A Christian’s Response to Censorship

One of the topics I often discuss is censorship. Censorship is a form of cowardice, weakness, and fear. It is the antithesis of the free exchange of ideas. If you are a Christian or merely a free-thinker, censorship has no place. As a Christian, the way you treat others should reflect the way that you want others (including Christ) to treat you. As a free-thinker, you should only accept your own arguments if they can remain after being assailed by your opponents.

The first example of handling dissent is a positive one. John C. Wright who refused to block someone. This commenter frequently promotes godless evil, but did not break the commenting rule:

“Please be courteous. You are replying to real people, who are fellow children of God.”

So, he left the choice up to each reader to decide for themselves whether they should listen. He could not, in good conscience, ban a fellow human created in the image of God. Since there was nothing more that he could productively say to the man, he remained silent.

Now, onto the second, negative example of handling dissent. In my last post one month ago, I discussed the reasoning errors in David Gudeman’s argument on the fallacious appeal to authority. There I noted his censorship:

“He deleted my comment. Having learned to expect such things from people who don’t like their opinions challenged, I saved my comment so I could post a rebuttal here.”

Before I wrote that article, I made sure to save a copy of my comment that still existed at his page. I had a strong suspicion that he would delete the original comment when he received the WordPress pingback and see my criticism of his position, even though that comment had been there for almost a year. Sure enough, the comments are now all gone. It was a disappointing, if predictable, response. You can read my original comment at the end of this post.

[UPDATE: The two comments are now back. At the time I wrote this, I verified that comments were enabled on other posts, but disabled on that one. They are enabled now. I will leave this post here for the record.]

When faced with someone who disagrees with you, you have a choice. You can do as John C. Wright did and show them the greatest kindness… or you can censor. You may not be able to change someone else, but your reaction says a great deal about you.

Do not censor. Do not fear. Do not be thin-skinned. The world bans that which it views as a threat. Christians must not be like the rest of the world.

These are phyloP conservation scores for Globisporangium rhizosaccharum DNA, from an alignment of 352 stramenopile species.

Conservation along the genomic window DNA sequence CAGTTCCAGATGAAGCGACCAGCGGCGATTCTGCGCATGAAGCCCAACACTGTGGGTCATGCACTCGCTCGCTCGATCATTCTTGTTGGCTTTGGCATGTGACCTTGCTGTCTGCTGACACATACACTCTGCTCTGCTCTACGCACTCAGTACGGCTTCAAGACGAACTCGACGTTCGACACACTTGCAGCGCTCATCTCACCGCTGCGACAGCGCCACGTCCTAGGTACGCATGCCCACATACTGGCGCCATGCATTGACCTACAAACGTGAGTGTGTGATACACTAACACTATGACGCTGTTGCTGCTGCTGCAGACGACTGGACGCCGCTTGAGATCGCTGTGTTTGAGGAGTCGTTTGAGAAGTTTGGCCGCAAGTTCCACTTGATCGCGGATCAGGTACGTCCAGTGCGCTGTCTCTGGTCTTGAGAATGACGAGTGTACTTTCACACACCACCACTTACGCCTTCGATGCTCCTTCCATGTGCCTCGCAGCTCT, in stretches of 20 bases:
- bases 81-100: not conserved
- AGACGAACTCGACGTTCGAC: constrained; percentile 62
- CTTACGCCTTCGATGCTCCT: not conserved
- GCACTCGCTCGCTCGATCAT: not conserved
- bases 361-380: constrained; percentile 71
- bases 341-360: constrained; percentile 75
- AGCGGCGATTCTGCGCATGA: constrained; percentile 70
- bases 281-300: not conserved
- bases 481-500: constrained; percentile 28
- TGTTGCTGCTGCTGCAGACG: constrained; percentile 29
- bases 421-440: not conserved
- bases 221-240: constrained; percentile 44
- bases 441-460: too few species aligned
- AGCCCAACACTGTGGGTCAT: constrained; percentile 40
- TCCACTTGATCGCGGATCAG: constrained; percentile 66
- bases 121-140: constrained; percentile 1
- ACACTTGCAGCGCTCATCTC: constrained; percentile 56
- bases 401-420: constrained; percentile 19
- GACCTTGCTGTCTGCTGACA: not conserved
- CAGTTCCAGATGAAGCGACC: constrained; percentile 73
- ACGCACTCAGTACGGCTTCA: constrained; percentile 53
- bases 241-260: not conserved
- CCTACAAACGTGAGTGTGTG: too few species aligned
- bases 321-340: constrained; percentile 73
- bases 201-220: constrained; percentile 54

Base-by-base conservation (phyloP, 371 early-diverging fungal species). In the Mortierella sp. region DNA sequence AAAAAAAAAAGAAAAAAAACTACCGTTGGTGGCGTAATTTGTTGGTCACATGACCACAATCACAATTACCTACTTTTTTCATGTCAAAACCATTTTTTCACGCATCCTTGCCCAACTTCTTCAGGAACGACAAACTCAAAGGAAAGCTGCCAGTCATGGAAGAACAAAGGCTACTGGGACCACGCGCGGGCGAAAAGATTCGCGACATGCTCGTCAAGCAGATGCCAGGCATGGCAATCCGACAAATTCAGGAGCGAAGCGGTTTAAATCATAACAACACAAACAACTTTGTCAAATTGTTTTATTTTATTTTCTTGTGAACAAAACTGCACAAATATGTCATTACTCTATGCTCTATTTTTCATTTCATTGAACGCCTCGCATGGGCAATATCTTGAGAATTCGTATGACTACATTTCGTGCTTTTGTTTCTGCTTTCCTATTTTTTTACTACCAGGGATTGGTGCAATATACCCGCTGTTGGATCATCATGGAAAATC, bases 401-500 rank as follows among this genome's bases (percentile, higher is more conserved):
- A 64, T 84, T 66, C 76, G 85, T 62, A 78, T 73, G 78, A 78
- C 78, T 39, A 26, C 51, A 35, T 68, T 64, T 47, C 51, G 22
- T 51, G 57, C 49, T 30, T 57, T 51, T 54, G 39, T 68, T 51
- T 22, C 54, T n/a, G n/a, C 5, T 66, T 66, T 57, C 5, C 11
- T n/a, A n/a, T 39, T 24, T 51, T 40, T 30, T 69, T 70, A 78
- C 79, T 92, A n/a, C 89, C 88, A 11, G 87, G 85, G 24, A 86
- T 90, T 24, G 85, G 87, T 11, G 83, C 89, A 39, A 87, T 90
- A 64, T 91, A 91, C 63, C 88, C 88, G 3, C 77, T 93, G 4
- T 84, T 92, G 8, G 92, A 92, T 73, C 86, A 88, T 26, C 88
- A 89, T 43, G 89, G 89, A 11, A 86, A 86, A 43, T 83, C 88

For the record, here is my original comment to his article:

I searched through my RSS reader looking for that link from earlier today from that person talking about using “logic” wrong so I could post it here as a counterpoint. It would be hilariously ironic, of course, citing that authority to prove this wrong. Then I realized who had posted it. It’s as if the person who wrote this post didn’t read that post.

You don’t seem to understand the difference between deductive and inductive reasoning. An appeal to expertise is often not fallacious when using inductive logic, but it’s always a fallacy of deductive logic. Specifically, if you cite an authority, without evidence, as a premise to reason deductively, it is fallacious.

Yet even in an inductive argument, use of an appeal to expertise will still result in an unconvincing argument if agreement on the expert cannot be established. If you think that the chance of an expert being right is 94% and I think it is 49%, your argument will not convince me. You can call me unreasonable, and that might be true, but you’ll have to abandon your presumption and make an evidence-based argument if you wish to press your point.

So in practice, citing an authority is only useful if the person you argue with accepts your expert. While an appeal to expertise saves time for lesser, uncontested premises, expertise is nearly useless for major, contested premises. For example, if you say you were born on such-and-such a date, I’ll probably accept this. If you say you can fly like Superman, I won’t accept your expertise.

Now, if you want to avoid reasoning, then you can make an appeal to expertise to decide or defer an issue for you. People do this all the time and it’s perfectly reasonable. Since you are avoiding reasoning entirely, it can’t be a logical fallacy. You could be right, you could be wrong, but logic isn’t helping you decide that because you are not using logic or making an argument. So, instead of saying “logic says you should base your beliefs on what experts tell you”, say “it is wise to base your beliefs on what experts tell you.” It’s wack, but at least this way you won’t misuse the word “logic.”

An appeal to expertise is intellectually lazy. If someone is an expert, cite their evidence and arguments, not the fact that they have evidence and arguments. Merely citing authority often presages disinterest in rationally examining the evidence and steamrolling the debate.

You need expertise to reliably know who the experts are. This begs the question, which is why you should avoid using an appeal to expertise for critical arguments, unless you have no other choice.

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